I was sifting though a collection of old maps from canoe trips my parents had taken me on as a child when I came across some print-outs from the Virtual Voyageur Canoe Club. These old trip reports detailed canoe trips through Algonquin Park back when there were no resources other than the official map that Ontario Parks issued. Although the site no longer exists, after some digging I was able to contact the creator of the site and learn more about it’s history…
The Virtual Voyageur Canoe Club was a “logical extension of an organic process” according to the site’s creator Keith Nunn. At the site’s inception, Keith’s friend David Robinson (who also coined the website name) was collecting names of people who enjoyed canoeing and sending them a newsletter that would often contain “elaborate plans” for canoe trips.
Keith who was a programmer and system administrator was also developing websites in 1998, back when people in general were interested in “getting online and connected”. These were the days before content management systems (CMS) such as Wordpress, so Keith actually developed his own which would ultimately run The Virtual Voyageur Canoe Club.
Trip logs submitted by readers
On the site (similar to modern day CMS’) you could create a profile, list your canoes, post trip reports, sign up for upcoming trips and subscribe to the newsletter. Keith reflected that he “Didn’t know that he was developing something that would be super-normal later on”. The Virtual Voyageur Canoe Club website became a handy reference of water levels, where put-ins could be found and which routes did or didn’t work well.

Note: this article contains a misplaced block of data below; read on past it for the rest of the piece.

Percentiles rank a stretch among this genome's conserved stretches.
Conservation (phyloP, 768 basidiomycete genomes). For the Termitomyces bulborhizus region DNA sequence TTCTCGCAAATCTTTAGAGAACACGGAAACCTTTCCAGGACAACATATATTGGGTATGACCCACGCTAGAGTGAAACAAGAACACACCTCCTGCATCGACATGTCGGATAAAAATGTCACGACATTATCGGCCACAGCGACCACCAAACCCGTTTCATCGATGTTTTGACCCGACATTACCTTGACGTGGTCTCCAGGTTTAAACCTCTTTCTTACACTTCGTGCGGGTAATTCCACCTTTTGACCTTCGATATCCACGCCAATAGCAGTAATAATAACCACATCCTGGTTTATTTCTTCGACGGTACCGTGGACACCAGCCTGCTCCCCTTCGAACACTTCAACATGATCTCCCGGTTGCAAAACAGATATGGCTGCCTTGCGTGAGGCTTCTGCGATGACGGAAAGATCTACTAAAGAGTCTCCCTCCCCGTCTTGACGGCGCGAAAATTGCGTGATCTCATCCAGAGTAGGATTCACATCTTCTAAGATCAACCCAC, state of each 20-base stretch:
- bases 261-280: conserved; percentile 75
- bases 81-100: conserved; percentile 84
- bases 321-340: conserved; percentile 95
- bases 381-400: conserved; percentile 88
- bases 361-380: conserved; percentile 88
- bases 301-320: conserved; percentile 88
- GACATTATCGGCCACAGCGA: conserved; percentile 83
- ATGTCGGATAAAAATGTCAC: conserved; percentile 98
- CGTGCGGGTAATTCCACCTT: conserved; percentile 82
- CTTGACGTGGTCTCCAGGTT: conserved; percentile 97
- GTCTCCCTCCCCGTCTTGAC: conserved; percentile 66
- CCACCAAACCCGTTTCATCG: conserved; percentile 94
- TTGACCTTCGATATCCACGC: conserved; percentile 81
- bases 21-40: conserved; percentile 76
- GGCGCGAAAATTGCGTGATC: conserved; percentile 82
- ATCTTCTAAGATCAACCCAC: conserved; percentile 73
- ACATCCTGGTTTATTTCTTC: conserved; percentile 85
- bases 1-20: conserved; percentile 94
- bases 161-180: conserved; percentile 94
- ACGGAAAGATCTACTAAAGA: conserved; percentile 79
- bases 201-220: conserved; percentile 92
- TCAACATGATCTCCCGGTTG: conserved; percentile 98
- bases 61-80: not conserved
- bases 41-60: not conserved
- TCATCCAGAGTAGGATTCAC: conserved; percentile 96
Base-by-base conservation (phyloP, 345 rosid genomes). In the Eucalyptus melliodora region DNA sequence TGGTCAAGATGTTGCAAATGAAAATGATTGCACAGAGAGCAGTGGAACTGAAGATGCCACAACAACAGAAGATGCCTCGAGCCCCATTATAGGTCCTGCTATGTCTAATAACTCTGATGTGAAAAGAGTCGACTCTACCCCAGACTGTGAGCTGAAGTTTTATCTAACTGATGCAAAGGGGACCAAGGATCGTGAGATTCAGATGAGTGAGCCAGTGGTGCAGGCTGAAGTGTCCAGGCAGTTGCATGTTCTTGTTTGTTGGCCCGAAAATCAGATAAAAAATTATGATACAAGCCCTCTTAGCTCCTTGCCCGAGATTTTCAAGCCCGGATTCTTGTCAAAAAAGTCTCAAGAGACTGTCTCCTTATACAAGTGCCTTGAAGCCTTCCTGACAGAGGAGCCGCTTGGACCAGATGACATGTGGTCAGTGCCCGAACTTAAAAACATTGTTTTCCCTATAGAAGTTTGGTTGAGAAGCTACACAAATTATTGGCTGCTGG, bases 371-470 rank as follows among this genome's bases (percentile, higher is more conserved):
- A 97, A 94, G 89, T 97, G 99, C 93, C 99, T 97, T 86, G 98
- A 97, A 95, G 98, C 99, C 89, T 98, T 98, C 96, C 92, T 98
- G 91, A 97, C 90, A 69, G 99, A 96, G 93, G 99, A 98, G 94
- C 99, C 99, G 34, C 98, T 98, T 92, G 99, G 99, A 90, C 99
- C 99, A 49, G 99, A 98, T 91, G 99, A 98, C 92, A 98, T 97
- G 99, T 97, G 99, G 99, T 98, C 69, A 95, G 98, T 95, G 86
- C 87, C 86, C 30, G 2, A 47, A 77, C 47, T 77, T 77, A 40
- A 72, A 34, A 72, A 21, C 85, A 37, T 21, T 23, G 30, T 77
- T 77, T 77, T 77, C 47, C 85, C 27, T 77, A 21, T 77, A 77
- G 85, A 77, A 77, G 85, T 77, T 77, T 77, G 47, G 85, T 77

The site was pretty impervious to hacks since it was custom designed and would probably still be running today if it wasn’t for the growing war against SPAM. The core element for members was the e-mail distribution list that they were hosting themselves. As internet providers clamped down where e-mail was coming from Keith was constantly running into the problem of being blacklisted, preventing the newsletter from being shared.
As Keith and I reminisced about the site, he pondered about bringing it back for everyone to dig through.